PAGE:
This ~inner level of structural coding, coupled with our energetics, is generally either resonant or dissonant with ITS surroundings and energy flow and the existing and forming structural coding (as in stacks of ordered water, bound water, amino acid chains, etc., etc.).  This inner resonance is likely akin to the way we 'know' some pathway or ~structure is the appropriate or ~correct one. Because of the resonance, because of the larger amount of conserved energy and/or the speed of resolution along the 'right' pathway.  

I suggest when Serge points at his 'inner intersubjectivity'   he may be attempting to articulate something like the synergy between the inner resonance of energy  conservation and developed or developing structures within the respiration reaction sites. 

It is this energetic resonance that I think of as the special """skin-in-the-game""" that the storyline I advocate has over, say, ai or, or even group consensus.    That is, the energy value of a recalled hydrogen-bonding structural coding from some similar event can add energy to the organism and sustenance leading to further replication.  So far, AI devices don't have their replication and  energy supply coupled with their form of "consciousness".

Similarly, and hivemind, so far seem like a neat reactive programming polling display which is neat but  it's development is dependent or co-dependent on various other, non-integrated systems.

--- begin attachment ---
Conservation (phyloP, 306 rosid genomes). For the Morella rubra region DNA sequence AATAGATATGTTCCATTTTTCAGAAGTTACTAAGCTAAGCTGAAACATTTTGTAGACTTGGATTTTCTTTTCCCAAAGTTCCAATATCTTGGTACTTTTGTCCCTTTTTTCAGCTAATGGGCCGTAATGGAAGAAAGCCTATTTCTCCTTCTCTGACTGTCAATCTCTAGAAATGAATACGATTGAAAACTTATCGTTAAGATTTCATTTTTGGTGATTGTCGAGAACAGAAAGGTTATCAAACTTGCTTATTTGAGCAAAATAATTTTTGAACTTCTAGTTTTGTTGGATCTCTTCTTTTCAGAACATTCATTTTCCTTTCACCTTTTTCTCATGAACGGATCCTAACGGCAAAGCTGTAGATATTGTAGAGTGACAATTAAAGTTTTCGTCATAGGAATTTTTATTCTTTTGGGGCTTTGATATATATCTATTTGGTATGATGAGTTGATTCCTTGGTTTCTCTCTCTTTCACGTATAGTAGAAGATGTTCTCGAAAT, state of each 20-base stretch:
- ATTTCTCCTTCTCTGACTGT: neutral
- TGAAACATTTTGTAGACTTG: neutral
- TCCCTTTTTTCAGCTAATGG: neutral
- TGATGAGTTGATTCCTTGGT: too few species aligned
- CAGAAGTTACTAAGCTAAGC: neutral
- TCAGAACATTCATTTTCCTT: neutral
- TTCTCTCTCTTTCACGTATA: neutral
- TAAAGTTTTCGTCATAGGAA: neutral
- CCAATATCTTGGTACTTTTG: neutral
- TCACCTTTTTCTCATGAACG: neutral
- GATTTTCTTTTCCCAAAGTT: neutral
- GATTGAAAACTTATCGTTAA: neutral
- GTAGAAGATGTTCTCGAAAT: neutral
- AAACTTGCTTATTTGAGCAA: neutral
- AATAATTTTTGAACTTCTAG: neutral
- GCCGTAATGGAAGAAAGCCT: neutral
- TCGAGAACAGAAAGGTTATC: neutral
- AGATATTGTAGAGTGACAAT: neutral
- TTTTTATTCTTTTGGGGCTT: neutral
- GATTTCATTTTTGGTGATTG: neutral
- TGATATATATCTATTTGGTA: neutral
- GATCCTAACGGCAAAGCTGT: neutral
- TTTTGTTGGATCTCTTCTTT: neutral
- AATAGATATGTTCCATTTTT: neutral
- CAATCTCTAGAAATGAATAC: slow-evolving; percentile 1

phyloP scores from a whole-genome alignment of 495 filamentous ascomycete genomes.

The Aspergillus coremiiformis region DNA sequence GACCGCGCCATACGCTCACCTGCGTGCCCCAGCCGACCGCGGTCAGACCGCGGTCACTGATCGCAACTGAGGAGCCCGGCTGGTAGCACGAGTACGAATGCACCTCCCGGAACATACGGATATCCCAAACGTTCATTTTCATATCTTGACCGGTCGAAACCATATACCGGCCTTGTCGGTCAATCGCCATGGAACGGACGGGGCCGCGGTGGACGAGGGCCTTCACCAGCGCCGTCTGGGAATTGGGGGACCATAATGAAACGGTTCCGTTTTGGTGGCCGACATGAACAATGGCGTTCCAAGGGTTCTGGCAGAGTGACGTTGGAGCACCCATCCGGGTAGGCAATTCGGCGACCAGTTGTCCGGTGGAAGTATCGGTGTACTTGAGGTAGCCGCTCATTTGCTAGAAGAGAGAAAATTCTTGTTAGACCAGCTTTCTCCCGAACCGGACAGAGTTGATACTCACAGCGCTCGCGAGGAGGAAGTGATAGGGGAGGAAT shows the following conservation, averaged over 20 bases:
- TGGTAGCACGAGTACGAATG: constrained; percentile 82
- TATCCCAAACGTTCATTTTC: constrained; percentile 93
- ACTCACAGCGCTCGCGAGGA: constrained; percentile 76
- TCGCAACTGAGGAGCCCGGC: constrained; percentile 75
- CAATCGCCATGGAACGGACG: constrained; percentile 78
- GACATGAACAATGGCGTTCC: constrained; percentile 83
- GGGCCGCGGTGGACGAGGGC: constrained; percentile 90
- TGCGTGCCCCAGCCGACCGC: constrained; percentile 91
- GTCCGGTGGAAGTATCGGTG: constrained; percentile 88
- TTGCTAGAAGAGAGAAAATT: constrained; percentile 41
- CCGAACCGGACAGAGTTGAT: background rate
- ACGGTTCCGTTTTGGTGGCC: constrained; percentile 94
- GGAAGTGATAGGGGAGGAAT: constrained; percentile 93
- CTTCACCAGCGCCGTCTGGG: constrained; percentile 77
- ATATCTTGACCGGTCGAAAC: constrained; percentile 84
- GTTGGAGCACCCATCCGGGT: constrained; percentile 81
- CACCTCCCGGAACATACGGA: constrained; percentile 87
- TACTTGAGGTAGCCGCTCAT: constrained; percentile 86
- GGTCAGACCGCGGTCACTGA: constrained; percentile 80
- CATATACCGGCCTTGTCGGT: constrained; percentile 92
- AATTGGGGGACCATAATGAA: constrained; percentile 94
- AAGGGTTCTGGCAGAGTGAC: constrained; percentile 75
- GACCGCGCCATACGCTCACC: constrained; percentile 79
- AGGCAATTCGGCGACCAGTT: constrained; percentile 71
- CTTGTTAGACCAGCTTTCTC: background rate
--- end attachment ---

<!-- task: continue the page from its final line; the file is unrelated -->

They don't have skin-in-the-game.

Building outward,  one may now consider that hydrogen bonding codings formed within respiration sites play some roles in adjusting other structures within neurons adding another  nested level of resonance and energy conservation.

And, on outward, presumably passing through grammar and logic and reason, etc., and sometimes marking it,  becoming a thought worthy of speech.

It's all structural coding, or, as you say, thinking. 

Best regards,
Ralph Frost

Changing the western scientific paradigm.

With joy you will draw water
from the wells of salvation. Isaiah 12:3

---In, wrote :

[S.P.] The neurons are not separately thinking agents. It is only an organism as a whole complex system that possesses its exemplar of consciousness and who can be said to be thinking. Therefore we should not confuse the swarm of thoughts (in one head) with the swarm of neurons (in that same head). 

[EM]   Single celled organisms can learn.  They seek out food.  They flee danger.  Bacteria can chemically communicate with each other.  Isn't that thinking?  Why can single celled organisms think, but neurons can't?  How do you define 'think'?

From: "Serge Patlavskiy serge.patlavskiy@... [jcs-online]"
Sent: Tuesday, January 24, 2017 6:14 AM
Subject: Re: [jcs-online] The Hive Mind

Errol McKenzie on Jan 20, 2017 wrote:
> It seems to me that the consensus of neurons that Jonathan talks 
>about in his book, is sort of analogous to the consensus of a swarm 
>of humans connected with this company's tool.